The women are from various countries from which people have migrated since the onset of modern-day globalisation. Still living in their home countries, they all saw a child leave to Western Europe or to the US. My project is not an attempt to understand migration as such, nor to defend its necessity, which I – and, I expect, all those who hear these women’s stories in the installation – take for granted. Rather, if we are to understand the possibility of a universal experience such as motherhood through insight into the intimate relationships against the backdrop of a globalised world, we must first of all realise the enormity of the consequences involved and the changes in the souls of individuals taking this drastic step. We must wonder, that is, why people decide they must leave behind their affective ties, relatives, friends, and habits – in short, everything that constitutes their intimate everyday life. Their motivations, which are too complex to allow for any generalisations, tend to include economic necessity and the dangers of war, but are rarely limited to those overarching issues. While my purpose is not to fully understand those complex motivations, they are relevant in that they are among the ambivalences toward the migration of their child to which the mothers testify. Thus, my primary goal is to explore the possibility of an ‘aesthetic understanding’ that, by means of its own intimacy across the rifts of globalisation, can engage the political through the simple act of listening.
Through this installation, I attempt to shift two common universal definitions of humanity: the notion of an individual autonomy of a vulgarised Cartesian cogito, and that of a subjecting passivity derived from the principle of Bishop Berkeley’s “to be is to be perceived”. The former slogan has done damage in ruling out the participation of the body and the emotions in rational thought. The latter, recognisable in the Lacanian as well as in certain Bakhtinian traditions, has sometimes over-extended a sense of passivity and coerciveness into a denial of political agency and, hence, responsibility. I try to shift these views in favour of an intercultural, ‘relational’ aesthetic based on a performance of contact. In order to elaborate such an alternative, I have focused in this installation on the connection between speech and face. I use speech not just in terms of ‘giving voice’, but also in terms of listening and answering, all in their multiple meanings; furthermore, I would like to turn the face, with their classical ‘windows to the soul’, into an ‘inter-face’.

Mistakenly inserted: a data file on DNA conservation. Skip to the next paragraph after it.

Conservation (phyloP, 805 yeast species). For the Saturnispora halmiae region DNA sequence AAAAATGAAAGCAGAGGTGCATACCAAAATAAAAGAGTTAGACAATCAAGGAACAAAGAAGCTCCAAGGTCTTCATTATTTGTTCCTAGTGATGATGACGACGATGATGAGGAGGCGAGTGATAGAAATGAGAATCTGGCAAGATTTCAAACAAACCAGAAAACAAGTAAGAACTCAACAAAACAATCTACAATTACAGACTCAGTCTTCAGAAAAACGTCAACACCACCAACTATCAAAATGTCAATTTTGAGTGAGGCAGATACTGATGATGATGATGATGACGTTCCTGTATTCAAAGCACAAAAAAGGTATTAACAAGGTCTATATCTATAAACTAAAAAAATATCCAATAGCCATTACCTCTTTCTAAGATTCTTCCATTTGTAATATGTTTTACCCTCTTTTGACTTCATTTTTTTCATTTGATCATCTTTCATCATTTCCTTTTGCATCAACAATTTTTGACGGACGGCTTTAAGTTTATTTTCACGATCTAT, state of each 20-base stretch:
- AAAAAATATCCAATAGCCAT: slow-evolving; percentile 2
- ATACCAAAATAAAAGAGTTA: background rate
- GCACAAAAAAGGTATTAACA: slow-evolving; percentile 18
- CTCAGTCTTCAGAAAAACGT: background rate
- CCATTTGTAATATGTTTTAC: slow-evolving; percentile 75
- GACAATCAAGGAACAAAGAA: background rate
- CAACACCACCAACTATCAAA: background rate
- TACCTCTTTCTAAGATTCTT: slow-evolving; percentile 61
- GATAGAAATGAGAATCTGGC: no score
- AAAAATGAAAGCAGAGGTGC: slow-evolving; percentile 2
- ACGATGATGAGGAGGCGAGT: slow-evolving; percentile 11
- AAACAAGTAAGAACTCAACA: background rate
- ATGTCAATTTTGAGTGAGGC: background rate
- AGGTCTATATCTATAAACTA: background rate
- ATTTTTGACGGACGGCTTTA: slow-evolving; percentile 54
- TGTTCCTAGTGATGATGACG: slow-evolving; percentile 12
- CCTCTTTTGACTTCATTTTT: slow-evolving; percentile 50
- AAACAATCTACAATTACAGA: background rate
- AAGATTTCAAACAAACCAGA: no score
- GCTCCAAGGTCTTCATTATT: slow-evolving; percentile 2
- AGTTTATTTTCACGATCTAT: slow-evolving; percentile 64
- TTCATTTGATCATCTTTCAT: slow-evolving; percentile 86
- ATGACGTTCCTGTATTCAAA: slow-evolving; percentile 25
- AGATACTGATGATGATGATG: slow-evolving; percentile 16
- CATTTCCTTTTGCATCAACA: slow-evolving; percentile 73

The form of the installation helps to grasp the idea of critical listening. It enables the mothers to speak ‘together’ from within a cultural-political position that makes them absolutely distinct and absolutely connected at once. This is the meaning of the silences that suggest they are listening to one another, even if they have never actually met. Also, at moments of restraint, when they seem most reluctant to express themselves, the performativity of their self-presentation is most acutely able to pierce through the conventional surface. These are the moments of the performative inter-face. I will describe one instance where the ‘performance of reticence’, so to speak, yielded the most striking insight into how intimacy and globalisation can intersect.
The video shows how their relationship betrays the stubbornly persistent rifts dug by immigration policies
The first woman I filmed was called Massaouda. Her interview provided a striking instance of a culturally specific reluctance, the possible interpretations of which caution us against psychologising or psychoanalysing her. Not coincidentally, this instance occurs at the most strongly performative moment of the video. This is the situation: as I have been able to see first-hand, Massaouda and her newly acquired daughter-in-law, Ilhem Ben-Ali Mehdi, get along famously. However, their relationship also betrays the stubbornly persistent rifts dug by immigration policies. When Ilhem married Massaouda’s youngest son, the mother was not allowed to attend the wedding because the authorities had denied her a visa. Hence, Massaouda was not only unable to meet Ilhem, she also had not been able to fulfill her motherly duty as her culture prescribes it, which is to help her son choose his bride. At some point during the interview, Ilhem asks with some insistence what Massaouda thought of her when she first saw her, after the marriage had taken place, hence, in a kind of powerlessness.3
At first, Massaouda does not answer, which makes Ilhem anxious enough to insist and ask: did you find me ugly, plain? The older woman looks away at this point. The young woman insists. We will never know what Massaouda ‘really’ felt but the power that the filming bestows on her, as if in compensation for her earlier dis-empowerment, is to either withhold or give her approval. She eventually does the latter, but only after a moment of teasing. When I saw the tape and understood the speech, I suspected Ilhem would normally never have been allowed to ask this blatant question and vent her anxiety in this way – an intuition she later confirmed. As for the mother, she was given the power and the ability to exercise it that she had been denied earlier. Although she initially used this power to mark the rift, she then used it to help her somewhat insecure daughter-in-law.